Institutions are always bad. It is not the level of funding, the cleanliness of the walls or the number of excursions which somehow reform an institution – it is the act of congregating people away from the community that places them in front of harm and away from the exercise of rights. It is the trap that creates the prison.
These things are the arcane relics of another time – they belong with the 5 o-clock swill.
Yet they are still with us and they sit uneasily in a modern Australia modelling good behaviour to the world.
And we all know it.
But I see signs of hope and change.
The NDIS means that instead of fighting over leftovers we can make choices as we look beyond broken and archaic support systems which segregate or abuse.
Change to the mainstream is coming too, albeit slowly.
At the National Press Club and the National Disability Awards it was very good to hear Senator Fifield talking about the National Disability Strategy – the NDS – as well as the NDIS. I welcome the Ministers commitment.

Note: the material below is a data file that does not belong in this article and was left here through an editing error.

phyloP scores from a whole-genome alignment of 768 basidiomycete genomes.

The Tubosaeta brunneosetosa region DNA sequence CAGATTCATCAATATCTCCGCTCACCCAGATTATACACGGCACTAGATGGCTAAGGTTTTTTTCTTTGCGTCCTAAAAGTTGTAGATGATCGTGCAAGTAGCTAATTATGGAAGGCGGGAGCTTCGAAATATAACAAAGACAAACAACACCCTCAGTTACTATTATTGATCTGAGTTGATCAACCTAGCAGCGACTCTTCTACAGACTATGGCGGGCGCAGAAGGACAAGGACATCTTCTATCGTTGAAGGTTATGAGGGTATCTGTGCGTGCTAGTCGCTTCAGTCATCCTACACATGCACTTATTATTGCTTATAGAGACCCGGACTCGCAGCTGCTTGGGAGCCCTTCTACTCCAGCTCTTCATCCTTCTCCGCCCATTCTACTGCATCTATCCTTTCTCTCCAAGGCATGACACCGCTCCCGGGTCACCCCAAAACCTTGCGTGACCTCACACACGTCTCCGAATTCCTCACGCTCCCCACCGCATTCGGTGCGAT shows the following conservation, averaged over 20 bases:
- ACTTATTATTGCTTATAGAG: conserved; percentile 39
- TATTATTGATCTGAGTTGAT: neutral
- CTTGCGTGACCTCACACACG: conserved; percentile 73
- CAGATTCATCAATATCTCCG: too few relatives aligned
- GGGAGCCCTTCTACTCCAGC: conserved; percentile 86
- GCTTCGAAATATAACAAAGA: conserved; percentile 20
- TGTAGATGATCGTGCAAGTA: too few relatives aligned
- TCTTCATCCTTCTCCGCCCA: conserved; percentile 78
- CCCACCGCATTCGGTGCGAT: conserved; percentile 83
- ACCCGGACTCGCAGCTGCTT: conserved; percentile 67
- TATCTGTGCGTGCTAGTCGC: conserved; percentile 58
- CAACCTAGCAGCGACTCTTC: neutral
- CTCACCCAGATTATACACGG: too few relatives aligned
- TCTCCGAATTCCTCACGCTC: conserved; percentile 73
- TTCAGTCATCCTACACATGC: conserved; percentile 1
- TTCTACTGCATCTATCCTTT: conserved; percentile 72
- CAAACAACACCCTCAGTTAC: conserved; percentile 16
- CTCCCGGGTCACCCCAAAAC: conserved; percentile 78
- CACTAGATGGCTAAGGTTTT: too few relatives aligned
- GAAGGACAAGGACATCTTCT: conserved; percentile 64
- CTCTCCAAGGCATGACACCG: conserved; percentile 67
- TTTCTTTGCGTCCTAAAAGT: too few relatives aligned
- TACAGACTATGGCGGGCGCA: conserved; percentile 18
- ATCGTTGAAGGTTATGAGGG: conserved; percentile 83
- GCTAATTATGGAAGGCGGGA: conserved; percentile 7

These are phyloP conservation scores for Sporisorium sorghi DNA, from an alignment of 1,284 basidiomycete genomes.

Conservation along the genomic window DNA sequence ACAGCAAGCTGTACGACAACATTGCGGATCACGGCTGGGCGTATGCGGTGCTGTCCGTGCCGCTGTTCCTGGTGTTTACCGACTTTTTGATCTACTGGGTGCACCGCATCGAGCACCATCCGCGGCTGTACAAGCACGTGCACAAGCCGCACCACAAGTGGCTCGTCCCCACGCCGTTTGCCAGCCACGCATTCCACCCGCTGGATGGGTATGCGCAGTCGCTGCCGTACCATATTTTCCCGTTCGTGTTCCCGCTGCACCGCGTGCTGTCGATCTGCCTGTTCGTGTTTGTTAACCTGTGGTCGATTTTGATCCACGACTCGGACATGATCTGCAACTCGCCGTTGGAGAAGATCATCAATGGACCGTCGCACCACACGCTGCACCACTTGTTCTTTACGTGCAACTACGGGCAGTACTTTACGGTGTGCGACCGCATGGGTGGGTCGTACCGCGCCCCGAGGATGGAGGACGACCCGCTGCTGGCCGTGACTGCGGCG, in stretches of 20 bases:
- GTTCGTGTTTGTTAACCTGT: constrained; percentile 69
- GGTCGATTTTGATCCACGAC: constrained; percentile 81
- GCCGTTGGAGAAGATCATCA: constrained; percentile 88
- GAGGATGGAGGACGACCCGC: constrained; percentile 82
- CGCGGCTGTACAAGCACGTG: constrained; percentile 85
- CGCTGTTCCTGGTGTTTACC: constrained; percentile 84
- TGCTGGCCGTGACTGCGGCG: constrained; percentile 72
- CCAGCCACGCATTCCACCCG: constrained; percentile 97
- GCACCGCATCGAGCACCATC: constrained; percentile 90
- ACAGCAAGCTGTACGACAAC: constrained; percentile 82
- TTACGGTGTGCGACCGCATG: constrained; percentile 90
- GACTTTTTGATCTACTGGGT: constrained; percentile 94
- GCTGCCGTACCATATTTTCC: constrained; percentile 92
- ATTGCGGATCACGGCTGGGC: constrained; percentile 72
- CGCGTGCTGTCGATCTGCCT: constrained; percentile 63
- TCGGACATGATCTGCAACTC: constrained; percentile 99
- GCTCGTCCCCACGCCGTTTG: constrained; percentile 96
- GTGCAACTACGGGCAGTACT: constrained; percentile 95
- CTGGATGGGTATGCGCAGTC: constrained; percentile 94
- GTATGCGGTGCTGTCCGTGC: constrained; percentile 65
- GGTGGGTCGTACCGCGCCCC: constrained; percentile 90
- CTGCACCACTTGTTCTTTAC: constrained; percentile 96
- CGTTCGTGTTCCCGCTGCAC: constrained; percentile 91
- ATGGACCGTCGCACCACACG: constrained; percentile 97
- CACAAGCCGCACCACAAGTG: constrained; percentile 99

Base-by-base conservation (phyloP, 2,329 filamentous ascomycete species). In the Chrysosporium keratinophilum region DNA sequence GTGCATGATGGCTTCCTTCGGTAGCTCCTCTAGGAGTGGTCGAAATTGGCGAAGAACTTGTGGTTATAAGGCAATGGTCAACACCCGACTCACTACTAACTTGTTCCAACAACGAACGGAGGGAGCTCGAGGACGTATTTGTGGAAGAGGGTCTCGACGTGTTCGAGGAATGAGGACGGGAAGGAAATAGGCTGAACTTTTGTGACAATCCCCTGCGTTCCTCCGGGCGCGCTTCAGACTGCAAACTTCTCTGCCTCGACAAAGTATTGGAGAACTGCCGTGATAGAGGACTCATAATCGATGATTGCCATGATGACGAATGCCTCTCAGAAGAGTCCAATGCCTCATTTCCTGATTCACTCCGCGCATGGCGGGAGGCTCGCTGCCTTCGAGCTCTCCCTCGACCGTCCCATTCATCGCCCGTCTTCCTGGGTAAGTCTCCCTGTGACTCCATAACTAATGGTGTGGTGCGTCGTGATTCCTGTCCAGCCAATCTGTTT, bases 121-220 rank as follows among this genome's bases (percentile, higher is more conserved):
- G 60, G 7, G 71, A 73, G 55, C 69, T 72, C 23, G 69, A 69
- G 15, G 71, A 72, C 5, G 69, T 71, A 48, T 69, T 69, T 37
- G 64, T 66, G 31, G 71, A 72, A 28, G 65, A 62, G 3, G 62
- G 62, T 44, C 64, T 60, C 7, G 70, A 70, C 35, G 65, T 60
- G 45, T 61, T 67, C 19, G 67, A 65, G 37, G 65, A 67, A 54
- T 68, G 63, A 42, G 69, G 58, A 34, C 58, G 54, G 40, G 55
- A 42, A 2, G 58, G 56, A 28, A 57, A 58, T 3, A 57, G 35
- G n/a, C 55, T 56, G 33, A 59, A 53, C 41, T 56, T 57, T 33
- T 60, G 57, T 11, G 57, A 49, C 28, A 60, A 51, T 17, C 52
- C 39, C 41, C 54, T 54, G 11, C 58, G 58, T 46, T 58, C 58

The NDIS is vital and we need the NDS to deliver on its promise.
The NDS is a COAG agreement with direct link to CRPD and with 6 themes that relate to CRPD articles – these are
• Inclusive and accessible communities
• Rights protection, justice and legislation
• Economic security
• Personal and community support
• Learning and skills.
• Health and wellbeing
If we are serious about disability as a rights task we need a joined up approach that sees a unified project for disability.
It will be hard, especially in the implementation. But if we get it right then we will unlock the “exciting and brilliant” future for children with disability that President Mandela imagined eighteen years ago.
Craig Wallace is a marketing manager and project coordinator with Nican a national community organisation and has been a community leader with various organisations for more than a decade. He is the President of People with Disability Australia, a leading cross disability rights organisation in Australia and is a member of the ACT BLITS business group.